Since 1776, there have been 559 million Americans of whom 41 million have served in the military. That amounts to 7 percent overall, and I believe it is much smaller now in the age of the volunteer army. Very few of our elected officials today have worn the uniform. There is a scary ignorance of the gravity of national security threats we face or the extraordinary burdens borne by the few who are responsible for our defense.
This I presume is a major reason for the conspicuous omission of national defense from the increasingly acrimonious political debates. In earlier times it has always been a prominent political issue and rightly so. One would think that in this age of random terror and widespread political instability it would be a hotly-debated topic but amid the name-calling and insults, it has received scant mention.
There were a few fleeting comments about terrorism in which various candidates attempted to outdo each other in their pledges to bomb the Islamic State to smithereens and make the sand dunes glow. It was abundantly clear that they were unaware of the capabilities and limitations of military action and had no real idea what they are talking about. The slang term for bellicose politicians who have never heard a shot fired in anger is "chicken hawk," and it is not complimentary.
We do have serious national security issues that need to be addressed. President Obama has been out of his depth in this area. He is inclined to avoid conflict and generally speaking that is a positive quality, but the President of the United States has an obligation to project our nation's power. Obama came into office pledging to shut down the terrorist prison in Guantanamo, Cuba, and extricate our troops from Iraq and Afghanistan. He has been unable to fulfill any of those goals. He simply has no national defense strategy.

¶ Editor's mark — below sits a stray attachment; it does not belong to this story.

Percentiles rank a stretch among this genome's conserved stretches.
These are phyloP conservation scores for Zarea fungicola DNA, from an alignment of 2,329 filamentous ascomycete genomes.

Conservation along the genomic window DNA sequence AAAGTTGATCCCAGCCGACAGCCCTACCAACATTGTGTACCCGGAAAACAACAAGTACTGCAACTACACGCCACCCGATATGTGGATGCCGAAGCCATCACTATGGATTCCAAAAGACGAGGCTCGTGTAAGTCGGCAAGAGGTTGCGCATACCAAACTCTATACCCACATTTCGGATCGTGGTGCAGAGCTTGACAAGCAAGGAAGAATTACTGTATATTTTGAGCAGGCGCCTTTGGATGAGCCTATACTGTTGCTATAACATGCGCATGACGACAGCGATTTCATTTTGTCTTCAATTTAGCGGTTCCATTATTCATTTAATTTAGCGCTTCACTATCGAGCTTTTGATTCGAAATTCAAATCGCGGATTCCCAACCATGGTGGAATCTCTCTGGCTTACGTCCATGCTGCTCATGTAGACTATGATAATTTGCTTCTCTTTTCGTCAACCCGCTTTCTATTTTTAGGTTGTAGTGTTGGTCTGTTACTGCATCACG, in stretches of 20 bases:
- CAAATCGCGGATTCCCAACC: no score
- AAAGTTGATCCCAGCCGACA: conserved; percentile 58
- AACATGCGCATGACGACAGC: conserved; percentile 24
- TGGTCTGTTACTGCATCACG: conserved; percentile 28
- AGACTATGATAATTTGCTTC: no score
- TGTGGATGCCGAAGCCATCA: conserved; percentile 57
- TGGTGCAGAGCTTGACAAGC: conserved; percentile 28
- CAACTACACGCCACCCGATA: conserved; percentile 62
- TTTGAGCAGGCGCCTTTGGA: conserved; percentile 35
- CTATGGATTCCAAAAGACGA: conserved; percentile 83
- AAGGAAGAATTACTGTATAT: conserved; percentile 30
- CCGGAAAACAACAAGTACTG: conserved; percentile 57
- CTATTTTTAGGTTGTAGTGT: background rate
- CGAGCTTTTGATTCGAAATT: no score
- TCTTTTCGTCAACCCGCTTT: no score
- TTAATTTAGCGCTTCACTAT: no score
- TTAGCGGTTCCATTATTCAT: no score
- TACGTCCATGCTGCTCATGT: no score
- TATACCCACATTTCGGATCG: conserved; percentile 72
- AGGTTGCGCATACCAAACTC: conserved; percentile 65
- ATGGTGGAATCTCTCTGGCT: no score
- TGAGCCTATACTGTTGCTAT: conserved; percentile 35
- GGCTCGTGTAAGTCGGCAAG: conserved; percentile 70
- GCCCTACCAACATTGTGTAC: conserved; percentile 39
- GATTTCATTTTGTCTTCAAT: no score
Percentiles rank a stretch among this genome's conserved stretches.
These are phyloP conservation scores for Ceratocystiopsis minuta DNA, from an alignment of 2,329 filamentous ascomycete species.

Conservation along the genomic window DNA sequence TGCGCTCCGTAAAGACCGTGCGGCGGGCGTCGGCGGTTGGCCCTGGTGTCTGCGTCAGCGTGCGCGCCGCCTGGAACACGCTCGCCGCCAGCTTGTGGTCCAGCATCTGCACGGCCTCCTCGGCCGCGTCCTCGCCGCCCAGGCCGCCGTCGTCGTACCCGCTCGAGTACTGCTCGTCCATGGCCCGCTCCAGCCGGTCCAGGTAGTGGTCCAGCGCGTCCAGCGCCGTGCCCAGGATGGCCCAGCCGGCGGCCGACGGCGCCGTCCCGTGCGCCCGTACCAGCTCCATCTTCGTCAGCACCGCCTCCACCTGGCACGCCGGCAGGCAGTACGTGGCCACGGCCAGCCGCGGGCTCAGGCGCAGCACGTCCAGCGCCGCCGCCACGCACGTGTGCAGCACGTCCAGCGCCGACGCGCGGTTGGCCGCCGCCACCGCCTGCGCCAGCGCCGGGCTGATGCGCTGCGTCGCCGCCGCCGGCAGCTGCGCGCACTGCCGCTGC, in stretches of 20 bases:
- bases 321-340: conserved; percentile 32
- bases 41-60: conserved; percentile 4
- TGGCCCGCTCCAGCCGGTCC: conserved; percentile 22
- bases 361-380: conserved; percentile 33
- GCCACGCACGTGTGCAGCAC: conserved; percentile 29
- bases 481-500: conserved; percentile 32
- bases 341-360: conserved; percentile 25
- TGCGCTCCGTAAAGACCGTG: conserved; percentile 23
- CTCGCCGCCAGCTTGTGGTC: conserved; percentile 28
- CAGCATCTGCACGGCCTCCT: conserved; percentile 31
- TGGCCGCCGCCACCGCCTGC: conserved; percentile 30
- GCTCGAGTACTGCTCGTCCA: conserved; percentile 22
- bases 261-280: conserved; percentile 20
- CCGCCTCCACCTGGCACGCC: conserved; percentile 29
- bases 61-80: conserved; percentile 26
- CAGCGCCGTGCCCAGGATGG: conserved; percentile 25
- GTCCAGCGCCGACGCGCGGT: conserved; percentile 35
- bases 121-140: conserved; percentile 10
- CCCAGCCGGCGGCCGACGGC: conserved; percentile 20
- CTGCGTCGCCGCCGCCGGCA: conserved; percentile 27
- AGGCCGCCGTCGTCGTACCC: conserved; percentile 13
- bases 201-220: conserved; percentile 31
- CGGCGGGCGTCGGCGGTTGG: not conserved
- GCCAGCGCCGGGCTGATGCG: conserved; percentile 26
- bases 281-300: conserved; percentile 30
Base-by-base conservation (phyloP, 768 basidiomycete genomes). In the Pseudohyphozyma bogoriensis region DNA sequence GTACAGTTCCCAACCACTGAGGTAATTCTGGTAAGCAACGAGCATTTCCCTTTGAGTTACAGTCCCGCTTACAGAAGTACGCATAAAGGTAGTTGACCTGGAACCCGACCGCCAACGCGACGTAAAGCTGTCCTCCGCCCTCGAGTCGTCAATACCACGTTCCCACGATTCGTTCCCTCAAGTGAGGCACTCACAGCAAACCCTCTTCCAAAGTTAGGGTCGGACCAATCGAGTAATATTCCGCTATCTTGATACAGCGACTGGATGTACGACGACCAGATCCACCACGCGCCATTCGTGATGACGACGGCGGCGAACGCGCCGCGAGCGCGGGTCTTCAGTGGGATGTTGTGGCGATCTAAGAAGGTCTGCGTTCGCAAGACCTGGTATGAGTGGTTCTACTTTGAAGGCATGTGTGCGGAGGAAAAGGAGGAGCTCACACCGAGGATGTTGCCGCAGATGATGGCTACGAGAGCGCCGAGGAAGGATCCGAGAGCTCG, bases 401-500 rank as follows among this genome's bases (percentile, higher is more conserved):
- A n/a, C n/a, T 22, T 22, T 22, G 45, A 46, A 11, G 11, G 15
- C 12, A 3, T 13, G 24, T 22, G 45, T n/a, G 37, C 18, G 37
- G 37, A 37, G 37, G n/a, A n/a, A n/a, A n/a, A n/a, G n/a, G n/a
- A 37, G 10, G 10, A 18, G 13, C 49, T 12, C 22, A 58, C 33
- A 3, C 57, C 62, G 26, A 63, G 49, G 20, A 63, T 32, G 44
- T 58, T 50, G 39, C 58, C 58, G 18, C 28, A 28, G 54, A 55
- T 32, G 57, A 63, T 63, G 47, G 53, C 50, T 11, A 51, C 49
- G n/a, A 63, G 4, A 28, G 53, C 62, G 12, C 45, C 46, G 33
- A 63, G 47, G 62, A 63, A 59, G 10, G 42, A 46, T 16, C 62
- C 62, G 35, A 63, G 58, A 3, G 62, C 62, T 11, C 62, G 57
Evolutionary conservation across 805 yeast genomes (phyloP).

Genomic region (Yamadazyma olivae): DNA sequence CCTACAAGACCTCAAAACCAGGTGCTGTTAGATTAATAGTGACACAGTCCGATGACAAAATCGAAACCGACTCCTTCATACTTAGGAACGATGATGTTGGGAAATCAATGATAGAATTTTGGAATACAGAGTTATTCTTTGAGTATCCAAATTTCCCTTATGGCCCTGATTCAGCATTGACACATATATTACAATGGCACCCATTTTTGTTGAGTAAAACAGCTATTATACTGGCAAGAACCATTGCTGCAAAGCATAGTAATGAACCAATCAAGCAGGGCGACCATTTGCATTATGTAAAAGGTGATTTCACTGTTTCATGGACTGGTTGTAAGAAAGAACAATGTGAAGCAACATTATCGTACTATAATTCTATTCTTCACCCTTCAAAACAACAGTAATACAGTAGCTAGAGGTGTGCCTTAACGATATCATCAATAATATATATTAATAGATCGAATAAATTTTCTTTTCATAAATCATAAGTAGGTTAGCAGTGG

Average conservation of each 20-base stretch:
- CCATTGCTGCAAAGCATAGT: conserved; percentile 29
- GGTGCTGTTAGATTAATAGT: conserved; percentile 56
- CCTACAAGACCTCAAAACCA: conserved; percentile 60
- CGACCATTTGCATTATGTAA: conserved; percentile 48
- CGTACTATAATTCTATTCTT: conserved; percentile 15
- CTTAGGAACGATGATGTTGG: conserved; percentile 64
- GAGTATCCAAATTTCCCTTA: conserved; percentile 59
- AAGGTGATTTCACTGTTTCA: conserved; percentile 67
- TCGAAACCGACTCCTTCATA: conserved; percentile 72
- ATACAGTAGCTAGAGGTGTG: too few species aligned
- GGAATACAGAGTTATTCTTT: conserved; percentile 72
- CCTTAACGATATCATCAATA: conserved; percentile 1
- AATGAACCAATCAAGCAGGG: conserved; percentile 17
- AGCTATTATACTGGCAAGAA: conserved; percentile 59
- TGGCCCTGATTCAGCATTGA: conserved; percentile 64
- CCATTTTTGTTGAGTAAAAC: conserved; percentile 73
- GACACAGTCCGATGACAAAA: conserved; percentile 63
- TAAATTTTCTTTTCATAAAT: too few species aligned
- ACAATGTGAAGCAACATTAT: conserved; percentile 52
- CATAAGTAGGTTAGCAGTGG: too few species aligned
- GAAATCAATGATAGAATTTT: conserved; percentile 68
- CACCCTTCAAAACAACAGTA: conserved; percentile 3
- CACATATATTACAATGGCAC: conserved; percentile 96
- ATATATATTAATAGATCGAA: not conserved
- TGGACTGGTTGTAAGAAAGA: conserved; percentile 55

Beyond the immediate threats on the ground, we have a more fundamental challenge -- redefining the role of our military in terms of what we hope to achieve and the resources we can allot to national defense. There is a critical need for new thinking and resolute leadership to wean us away from outdated concepts and weapons systems. The military is top-heavy with redundant brass that requires ever more bases and offices to justify its existence. Congress requires us to maintain military bases we do not need and to build weapons systems the Pentagon does not want or have any practical use for. We cannot afford it.
The Department of Homeland Security (DHS) is a monolithic creature comprised of disparate elements that were tossed together haphazardly in a time of panic. There are some 22 congressional committees and subcommittees looking for its shoulder. This is a surefire recipe for chaos and incompetence and that is what we are getting.
The candidates should be discussing these issues. I have an uneasy feeling many of them are not even aware of these issues.
Lt. Gen. Clarence E. "Mac" McKnight, Jr., (USA-Ret) is the author of "From Pigeons to Tweets: A General Who Led Dramatic Change in Military Communications," published by The History Publishing Company.